With the impending threat of one of the largest snowfalls in Orangeville Ontario in the last 5 years, we thought these would be some helpful tips for snow shoveling.
One of the more common causes of back injuries during the winter months is snow removal. Using the wrong body mechanics when shoveling snow can put undue stress on the lower back and lead to a painful muscle strain or possibly more serious back injuries, such as a herniated disc or disc degeneration.
The following snow removal tips can help you to avoid low back injuries and pain during these snowy Orangeville winter seasons.
An ergonomic snow shovel can help take some of the effort out of your snow removal chores. A shovel with a curved handle or an adjustable handle length will minimize painful bending, requiring you to bend your knees only slightly and arch your back very slightly while keeping the shovel blade on the ground. In addition, a small, lightweight, plastic blade helps reduce the amount of weight that you are moving.
Cold, tight muscles are more prone to injury than warmed up, flexible muscles. Do your back a favor by warming up for five to ten minutes before shoveling or any strenuous activity. Get your blood moving with a brisk walk, marching in place, or another full-body activity. Then, stretch your low back and hamstrings (the large muscles in the back of the thigh) with some gentle stretching exercises. Limber up your arms and shoulders with a body hug.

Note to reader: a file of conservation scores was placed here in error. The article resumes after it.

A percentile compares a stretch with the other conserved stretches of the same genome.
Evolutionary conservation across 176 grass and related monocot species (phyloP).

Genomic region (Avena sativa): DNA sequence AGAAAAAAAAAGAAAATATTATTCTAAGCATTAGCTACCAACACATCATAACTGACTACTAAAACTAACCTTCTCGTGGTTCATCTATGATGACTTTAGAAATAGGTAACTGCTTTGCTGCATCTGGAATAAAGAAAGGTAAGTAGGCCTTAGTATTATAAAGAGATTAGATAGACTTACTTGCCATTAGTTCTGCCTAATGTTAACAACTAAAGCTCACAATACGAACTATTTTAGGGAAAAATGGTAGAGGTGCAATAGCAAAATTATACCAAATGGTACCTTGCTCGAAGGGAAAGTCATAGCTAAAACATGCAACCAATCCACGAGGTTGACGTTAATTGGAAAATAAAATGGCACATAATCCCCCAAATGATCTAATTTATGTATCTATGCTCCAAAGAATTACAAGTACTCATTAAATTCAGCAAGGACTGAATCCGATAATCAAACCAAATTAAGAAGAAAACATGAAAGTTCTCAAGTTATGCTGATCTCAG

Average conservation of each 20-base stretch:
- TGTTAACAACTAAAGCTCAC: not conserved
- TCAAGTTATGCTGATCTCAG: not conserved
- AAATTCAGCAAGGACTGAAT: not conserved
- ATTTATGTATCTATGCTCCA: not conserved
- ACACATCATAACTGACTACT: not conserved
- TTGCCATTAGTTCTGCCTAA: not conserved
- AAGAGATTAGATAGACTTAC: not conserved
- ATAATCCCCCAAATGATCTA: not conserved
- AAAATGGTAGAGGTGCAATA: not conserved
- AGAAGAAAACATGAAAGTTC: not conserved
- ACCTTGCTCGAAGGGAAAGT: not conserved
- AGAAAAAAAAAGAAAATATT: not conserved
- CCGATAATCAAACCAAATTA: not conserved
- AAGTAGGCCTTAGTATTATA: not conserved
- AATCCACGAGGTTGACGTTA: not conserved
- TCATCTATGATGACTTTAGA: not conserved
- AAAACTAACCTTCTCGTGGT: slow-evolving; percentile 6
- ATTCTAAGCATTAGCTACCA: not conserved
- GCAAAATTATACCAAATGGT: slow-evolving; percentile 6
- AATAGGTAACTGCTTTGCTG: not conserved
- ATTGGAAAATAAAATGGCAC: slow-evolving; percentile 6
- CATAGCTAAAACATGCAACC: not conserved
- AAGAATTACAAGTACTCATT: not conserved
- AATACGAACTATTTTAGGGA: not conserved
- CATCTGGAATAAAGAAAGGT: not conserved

Shoveling small amounts of snow frequently is less strenuous than shoveling a large pile at once. If possible, removing snow over a period of days will lessen the strain on the back and arms. In deep snow, remove a few inches off the top at a time, rather than attempting to shovel the full depth at once. When shoveling, take a break for a minute or two every 10-15 minutes or if you feel overworked at any point. Use this opportunity to stretch your arms, shoulders, and back to keep them warm and flexible.
Whenever possible, push the snow to one side rather than lifting it. When lifting the snow shovel is necessary, make sure to use ergonomic lifting techniques.
When gripping the shovel, keep your hands about 12 inches apart to provide greater stability and minimize the chances of injuring your low back.
Slippery conditions while shoveling can lead to slipping and/or falls and strains that can injure your back. Shoes or boots with good treads will help to minimize injuries from slipping. Spreading sand, rock salt, or kitty litter on your sidewalk or driveway will increase traction and reduce the likelihood of slipping on the ice.
When used correctly, a snow blower can put less stress on your low back than shoveling. Avoid stressing your back by using the power of your legs to push the snow blower while keeping your back straight and knees bent.
These tips can help to make snow removal less of a strain on your low back. Keeping these guidelines in mind during the winter season will lessen the chances of a developing new back problems or worsening your low back pain while shoveling, and hopefully make your winter a healthier and more enjoyable experience.